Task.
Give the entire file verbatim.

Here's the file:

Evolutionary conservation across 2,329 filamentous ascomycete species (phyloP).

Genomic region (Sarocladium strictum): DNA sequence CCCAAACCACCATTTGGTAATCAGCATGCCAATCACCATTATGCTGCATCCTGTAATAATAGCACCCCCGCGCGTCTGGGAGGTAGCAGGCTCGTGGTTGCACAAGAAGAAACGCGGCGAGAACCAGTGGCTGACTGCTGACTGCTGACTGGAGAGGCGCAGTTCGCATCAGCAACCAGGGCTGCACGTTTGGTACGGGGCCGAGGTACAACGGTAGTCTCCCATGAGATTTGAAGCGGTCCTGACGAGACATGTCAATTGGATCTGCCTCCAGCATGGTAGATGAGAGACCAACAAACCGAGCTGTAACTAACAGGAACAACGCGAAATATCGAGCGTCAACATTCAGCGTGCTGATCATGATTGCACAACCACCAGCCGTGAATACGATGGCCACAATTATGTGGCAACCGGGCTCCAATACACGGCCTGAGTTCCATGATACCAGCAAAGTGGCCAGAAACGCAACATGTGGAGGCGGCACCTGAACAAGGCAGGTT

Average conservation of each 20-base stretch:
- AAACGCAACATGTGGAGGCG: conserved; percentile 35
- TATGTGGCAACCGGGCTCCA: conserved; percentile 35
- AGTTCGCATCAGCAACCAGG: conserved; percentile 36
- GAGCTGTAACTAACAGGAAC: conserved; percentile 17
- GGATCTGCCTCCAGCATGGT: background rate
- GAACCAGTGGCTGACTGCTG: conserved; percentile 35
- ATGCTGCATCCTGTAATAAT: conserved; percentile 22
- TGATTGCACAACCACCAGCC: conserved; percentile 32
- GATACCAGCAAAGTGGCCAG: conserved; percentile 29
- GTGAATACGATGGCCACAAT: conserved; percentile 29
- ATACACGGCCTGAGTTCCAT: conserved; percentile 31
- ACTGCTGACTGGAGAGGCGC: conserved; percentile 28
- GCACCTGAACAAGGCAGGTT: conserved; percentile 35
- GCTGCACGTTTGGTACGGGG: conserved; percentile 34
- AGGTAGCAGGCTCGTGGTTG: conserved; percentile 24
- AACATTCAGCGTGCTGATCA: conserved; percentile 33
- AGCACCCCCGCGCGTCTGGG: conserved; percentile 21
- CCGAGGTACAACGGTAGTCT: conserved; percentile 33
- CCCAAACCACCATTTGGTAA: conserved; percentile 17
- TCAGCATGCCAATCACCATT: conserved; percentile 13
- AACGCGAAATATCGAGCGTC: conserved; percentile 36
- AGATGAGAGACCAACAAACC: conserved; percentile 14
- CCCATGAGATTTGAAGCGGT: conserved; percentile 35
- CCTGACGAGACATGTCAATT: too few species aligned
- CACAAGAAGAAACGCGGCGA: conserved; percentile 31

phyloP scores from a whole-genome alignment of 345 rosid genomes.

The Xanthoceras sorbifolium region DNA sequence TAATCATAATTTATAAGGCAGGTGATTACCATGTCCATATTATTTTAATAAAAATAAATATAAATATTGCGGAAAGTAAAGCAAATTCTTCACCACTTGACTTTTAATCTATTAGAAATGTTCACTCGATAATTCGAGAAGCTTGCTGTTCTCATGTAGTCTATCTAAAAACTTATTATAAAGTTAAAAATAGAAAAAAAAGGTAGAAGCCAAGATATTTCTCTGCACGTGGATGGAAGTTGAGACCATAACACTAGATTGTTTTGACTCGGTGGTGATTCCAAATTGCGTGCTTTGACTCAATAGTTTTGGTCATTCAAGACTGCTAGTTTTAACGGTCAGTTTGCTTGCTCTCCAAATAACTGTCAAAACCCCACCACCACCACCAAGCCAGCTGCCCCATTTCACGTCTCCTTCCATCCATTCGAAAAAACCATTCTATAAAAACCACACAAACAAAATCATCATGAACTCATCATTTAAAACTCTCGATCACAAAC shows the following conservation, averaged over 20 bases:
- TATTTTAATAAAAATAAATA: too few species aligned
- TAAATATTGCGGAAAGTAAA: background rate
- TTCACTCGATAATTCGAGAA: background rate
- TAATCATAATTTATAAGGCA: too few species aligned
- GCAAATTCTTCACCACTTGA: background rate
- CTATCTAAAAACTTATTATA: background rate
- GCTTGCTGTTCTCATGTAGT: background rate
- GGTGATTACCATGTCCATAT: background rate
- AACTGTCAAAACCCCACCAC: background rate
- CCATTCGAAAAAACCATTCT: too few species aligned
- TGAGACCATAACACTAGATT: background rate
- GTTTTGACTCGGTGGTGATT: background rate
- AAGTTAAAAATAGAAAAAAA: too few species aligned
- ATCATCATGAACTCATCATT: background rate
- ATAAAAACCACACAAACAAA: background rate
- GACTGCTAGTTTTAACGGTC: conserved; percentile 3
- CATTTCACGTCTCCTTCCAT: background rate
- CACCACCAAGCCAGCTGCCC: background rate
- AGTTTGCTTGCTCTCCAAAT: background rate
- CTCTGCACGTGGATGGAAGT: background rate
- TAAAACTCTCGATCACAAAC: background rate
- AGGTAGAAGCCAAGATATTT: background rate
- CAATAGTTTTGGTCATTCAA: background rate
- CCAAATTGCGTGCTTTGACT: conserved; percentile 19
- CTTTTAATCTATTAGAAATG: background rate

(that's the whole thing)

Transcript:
Evolutionary conservation across 2,329 filamentous ascomycete species (phyloP).

Genomic region (Sarocladium strictum): DNA sequence CCCAAACCACCATTTGGTAATCAGCATGCCAATCACCATTATGCTGCATCCTGTAATAATAGCACCCCCGCGCGTCTGGGAGGTAGCAGGCTCGTGGTTGCACAAGAAGAAACGCGGCGAGAACCAGTGGCTGACTGCTGACTGCTGACTGGAGAGGCGCAGTTCGCATCAGCAACCAGGGCTGCACGTTTGGTACGGGGCCGAGGTACAACGGTAGTCTCCCATGAGATTTGAAGCGGTCCTGACGAGACATGTCAATTGGATCTGCCTCCAGCATGGTAGATGAGAGACCAACAAACCGAGCTGTAACTAACAGGAACAACGCGAAATATCGAGCGTCAACATTCAGCGTGCTGATCATGATTGCACAACCACCAGCCGTGAATACGATGGCCACAATTATGTGGCAACCGGGCTCCAATACACGGCCTGAGTTCCATGATACCAGCAAAGTGGCCAGAAACGCAACATGTGGAGGCGGCACCTGAACAAGGCAGGTT

Average conservation of each 20-base stretch:
- AAACGCAACATGTGGAGGCG: conserved; percentile 35
- TATGTGGCAACCGGGCTCCA: conserved; percentile 35
- AGTTCGCATCAGCAACCAGG: conserved; percentile 36
- GAGCTGTAACTAACAGGAAC: conserved; percentile 17
- GGATCTGCCTCCAGCATGGT: background rate
- GAACCAGTGGCTGACTGCTG: conserved; percentile 35
- ATGCTGCATCCTGTAATAAT: conserved; percentile 22
- TGATTGCACAACCACCAGCC: conserved; percentile 32
- GATACCAGCAAAGTGGCCAG: conserved; percentile 29
- GTGAATACGATGGCCACAAT: conserved; percentile 29
- ATACACGGCCTGAGTTCCAT: conserved; percentile 31
- ACTGCTGACTGGAGAGGCGC: conserved; percentile 28
- GCACCTGAACAAGGCAGGTT: conserved; percentile 35
- GCTGCACGTTTGGTACGGGG: conserved; percentile 34
- AGGTAGCAGGCTCGTGGTTG: conserved; percentile 24
- AACATTCAGCGTGCTGATCA: conserved; percentile 33
- AGCACCCCCGCGCGTCTGGG: conserved; percentile 21
- CCGAGGTACAACGGTAGTCT: conserved; percentile 33
- CCCAAACCACCATTTGGTAA: conserved; percentile 17
- TCAGCATGCCAATCACCATT: conserved; percentile 13
- AACGCGAAATATCGAGCGTC: conserved; percentile 36
- AGATGAGAGACCAACAAACC: conserved; percentile 14
- CCCATGAGATTTGAAGCGGT: conserved; percentile 35
- CCTGACGAGACATGTCAATT: too few species aligned
- CACAAGAAGAAACGCGGCGA: conserved; percentile 31

phyloP scores from a whole-genome alignment of 345 rosid genomes.

The Xanthoceras sorbifolium region DNA sequence TAATCATAATTTATAAGGCAGGTGATTACCATGTCCATATTATTTTAATAAAAATAAATATAAATATTGCGGAAAGTAAAGCAAATTCTTCACCACTTGACTTTTAATCTATTAGAAATGTTCACTCGATAATTCGAGAAGCTTGCTGTTCTCATGTAGTCTATCTAAAAACTTATTATAAAGTTAAAAATAGAAAAAAAAGGTAGAAGCCAAGATATTTCTCTGCACGTGGATGGAAGTTGAGACCATAACACTAGATTGTTTTGACTCGGTGGTGATTCCAAATTGCGTGCTTTGACTCAATAGTTTTGGTCATTCAAGACTGCTAGTTTTAACGGTCAGTTTGCTTGCTCTCCAAATAACTGTCAAAACCCCACCACCACCACCAAGCCAGCTGCCCCATTTCACGTCTCCTTCCATCCATTCGAAAAAACCATTCTATAAAAACCACACAAACAAAATCATCATGAACTCATCATTTAAAACTCTCGATCACAAAC shows the following conservation, averaged over 20 bases:
- TATTTTAATAAAAATAAATA: too few species aligned
- TAAATATTGCGGAAAGTAAA: background rate
- TTCACTCGATAATTCGAGAA: background rate
- TAATCATAATTTATAAGGCA: too few species aligned
- GCAAATTCTTCACCACTTGA: background rate
- CTATCTAAAAACTTATTATA: background rate
- GCTTGCTGTTCTCATGTAGT: background rate
- GGTGATTACCATGTCCATAT: background rate
- AACTGTCAAAACCCCACCAC: background rate
- CCATTCGAAAAAACCATTCT: too few species aligned
- TGAGACCATAACACTAGATT: background rate
- GTTTTGACTCGGTGGTGATT: background rate
- AAGTTAAAAATAGAAAAAAA: too few species aligned
- ATCATCATGAACTCATCATT: background rate
- ATAAAAACCACACAAACAAA: background rate
- GACTGCTAGTTTTAACGGTC: conserved; percentile 3
- CATTTCACGTCTCCTTCCAT: background rate
- CACCACCAAGCCAGCTGCCC: background rate
- AGTTTGCTTGCTCTCCAAAT: background rate
- CTCTGCACGTGGATGGAAGT: background rate
- TAAAACTCTCGATCACAAAC: background rate
- AGGTAGAAGCCAAGATATTT: background rate
- CAATAGTTTTGGTCATTCAA: background rate
- CCAAATTGCGTGCTTTGACT: conserved; percentile 19
- CTTTTAATCTATTAGAAATG: background rate